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4 Essential Types of Exercise for a Healthy Heart

By Aubrey Reinmiller February 16, 2023 Health and Fitness

February is the month of love! One of the best ways we can show ourselves and our loved ones love is by taking good care of our body and our heart. 80% of heart disease is preventable according to the American Heart Association, yet heart disease is the leading cause of death for women.

It’s not just affecting our mothers, grandmothers, aunts, and friends – it’s affecting us. After menopause, risks to heart health accelerate with the loss of estrogen. These hormonal changes can have an effect on cholesterol and blood pressure levels, making heart health of utmost importance for women post menopause.

As we age, it’s important to keep close tabs on our lab results such as cholesterol, blood pressure, blood sugar, and BMI. Check in with your doctor regularly and take steps to improve your stats when necessary.

In addition, there are 4 essential types of exercise that can improve your heart health and reduce your risk of cardiovascular disease. 

Exercise Every Day! 

Before we dive into the types of exercise for a healthy heart, here’s a quick reminder for how much exercise is needed to see a difference. Research advises 150 minutes of moderately intense physical activity per week, which boils down to about 20 minutes per day.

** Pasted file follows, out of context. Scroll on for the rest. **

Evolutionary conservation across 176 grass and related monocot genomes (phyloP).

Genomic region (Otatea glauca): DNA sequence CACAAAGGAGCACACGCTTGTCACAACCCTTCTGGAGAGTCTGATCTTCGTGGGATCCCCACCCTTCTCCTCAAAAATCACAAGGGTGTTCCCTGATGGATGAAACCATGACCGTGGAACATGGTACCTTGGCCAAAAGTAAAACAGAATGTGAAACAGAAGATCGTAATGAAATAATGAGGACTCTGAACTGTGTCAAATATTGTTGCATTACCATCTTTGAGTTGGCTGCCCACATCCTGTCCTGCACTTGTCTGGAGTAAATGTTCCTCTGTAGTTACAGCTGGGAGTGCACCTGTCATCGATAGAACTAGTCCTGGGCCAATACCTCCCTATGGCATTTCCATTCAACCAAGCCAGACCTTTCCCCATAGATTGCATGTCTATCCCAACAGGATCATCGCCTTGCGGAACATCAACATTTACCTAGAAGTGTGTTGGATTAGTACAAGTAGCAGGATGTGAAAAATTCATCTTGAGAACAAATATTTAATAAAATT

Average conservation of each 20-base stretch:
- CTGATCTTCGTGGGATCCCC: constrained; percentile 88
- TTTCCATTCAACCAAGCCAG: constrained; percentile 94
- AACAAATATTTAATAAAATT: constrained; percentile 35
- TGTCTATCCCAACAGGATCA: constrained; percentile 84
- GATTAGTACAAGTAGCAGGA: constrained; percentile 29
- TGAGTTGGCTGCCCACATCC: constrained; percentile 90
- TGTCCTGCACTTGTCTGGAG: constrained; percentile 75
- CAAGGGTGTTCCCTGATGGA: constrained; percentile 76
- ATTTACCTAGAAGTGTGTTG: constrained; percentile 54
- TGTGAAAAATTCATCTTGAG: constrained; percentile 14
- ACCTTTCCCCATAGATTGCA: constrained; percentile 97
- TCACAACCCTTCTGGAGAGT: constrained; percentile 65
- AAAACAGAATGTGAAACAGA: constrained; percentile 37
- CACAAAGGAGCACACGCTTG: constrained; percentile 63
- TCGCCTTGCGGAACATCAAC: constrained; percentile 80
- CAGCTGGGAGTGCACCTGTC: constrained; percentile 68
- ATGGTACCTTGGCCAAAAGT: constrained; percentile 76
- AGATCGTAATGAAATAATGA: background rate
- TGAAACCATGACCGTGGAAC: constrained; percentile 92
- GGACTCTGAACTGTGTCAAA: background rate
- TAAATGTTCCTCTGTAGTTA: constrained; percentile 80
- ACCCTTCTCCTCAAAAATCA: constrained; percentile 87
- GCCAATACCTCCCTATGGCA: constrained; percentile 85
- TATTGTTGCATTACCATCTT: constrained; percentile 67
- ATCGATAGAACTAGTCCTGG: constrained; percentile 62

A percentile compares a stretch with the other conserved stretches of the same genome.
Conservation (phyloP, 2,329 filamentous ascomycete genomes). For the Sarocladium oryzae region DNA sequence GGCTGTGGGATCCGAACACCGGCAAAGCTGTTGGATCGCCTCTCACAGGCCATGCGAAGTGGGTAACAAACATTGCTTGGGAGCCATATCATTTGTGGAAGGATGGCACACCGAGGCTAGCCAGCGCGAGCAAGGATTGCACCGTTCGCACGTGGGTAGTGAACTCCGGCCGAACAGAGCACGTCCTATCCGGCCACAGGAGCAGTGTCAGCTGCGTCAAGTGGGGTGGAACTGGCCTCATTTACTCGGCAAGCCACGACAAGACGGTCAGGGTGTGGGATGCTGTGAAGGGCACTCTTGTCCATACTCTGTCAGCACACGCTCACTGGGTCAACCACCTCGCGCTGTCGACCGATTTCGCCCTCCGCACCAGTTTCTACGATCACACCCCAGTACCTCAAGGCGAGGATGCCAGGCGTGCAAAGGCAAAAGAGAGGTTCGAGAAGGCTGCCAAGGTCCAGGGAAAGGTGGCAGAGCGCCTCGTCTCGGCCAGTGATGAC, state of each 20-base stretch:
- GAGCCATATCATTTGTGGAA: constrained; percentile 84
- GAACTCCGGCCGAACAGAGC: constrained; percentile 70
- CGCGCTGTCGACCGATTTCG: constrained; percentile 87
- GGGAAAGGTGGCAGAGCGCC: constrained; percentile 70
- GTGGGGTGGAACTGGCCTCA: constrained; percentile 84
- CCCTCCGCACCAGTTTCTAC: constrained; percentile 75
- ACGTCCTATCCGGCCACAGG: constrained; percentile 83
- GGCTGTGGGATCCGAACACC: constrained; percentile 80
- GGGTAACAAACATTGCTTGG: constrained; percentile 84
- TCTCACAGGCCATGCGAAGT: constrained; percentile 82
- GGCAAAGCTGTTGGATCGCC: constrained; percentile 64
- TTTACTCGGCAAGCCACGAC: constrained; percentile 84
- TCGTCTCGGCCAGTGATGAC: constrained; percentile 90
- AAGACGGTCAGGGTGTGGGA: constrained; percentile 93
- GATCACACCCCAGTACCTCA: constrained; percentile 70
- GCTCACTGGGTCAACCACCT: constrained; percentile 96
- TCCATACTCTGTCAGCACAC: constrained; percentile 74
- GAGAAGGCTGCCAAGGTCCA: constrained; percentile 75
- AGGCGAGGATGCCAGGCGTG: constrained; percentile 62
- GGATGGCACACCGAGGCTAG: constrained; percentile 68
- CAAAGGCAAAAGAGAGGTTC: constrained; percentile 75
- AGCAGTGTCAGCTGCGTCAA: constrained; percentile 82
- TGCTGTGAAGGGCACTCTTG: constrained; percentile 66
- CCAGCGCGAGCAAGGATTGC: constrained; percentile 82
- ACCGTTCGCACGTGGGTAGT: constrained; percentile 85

Exercise not only improves your heart health and can reduce your risk of cardiovascular disease, but it helps your brain and memory, boosts your mood, gets rid of aches and pains in your joints by building your muscles and bones, improves your energy levels, improves quality of sleep, and helps you to maintain a healthy weight. 

As a fitness coach for women over 50, one of the biggest struggles I hear is a lack of self-motivation to exercise. The best way to bypass this lack of motivation is to develop a habit. If your health and your wellness is important enough to you, find a few forms of movement you can enjoy whether it’s cycling, rowing, kayaking, hiking, dancing, yoga, zumba, or strength training.

Pick an activity and exercise at a moderate intensity every single day. Schedule it on your calendar and plan to exercise at a similar time to ensure that nothing else will take over this time. 

When life gets stressful, too busy, or the workouts are too hard for your body, you will quit. But don’t let this happen! Building a habit of exercise will help you to beat the stress, which is great for your heart. Carving out 20 minutes a day of exercise is absolutely worth it for your health. 

Cardiovascular Exercise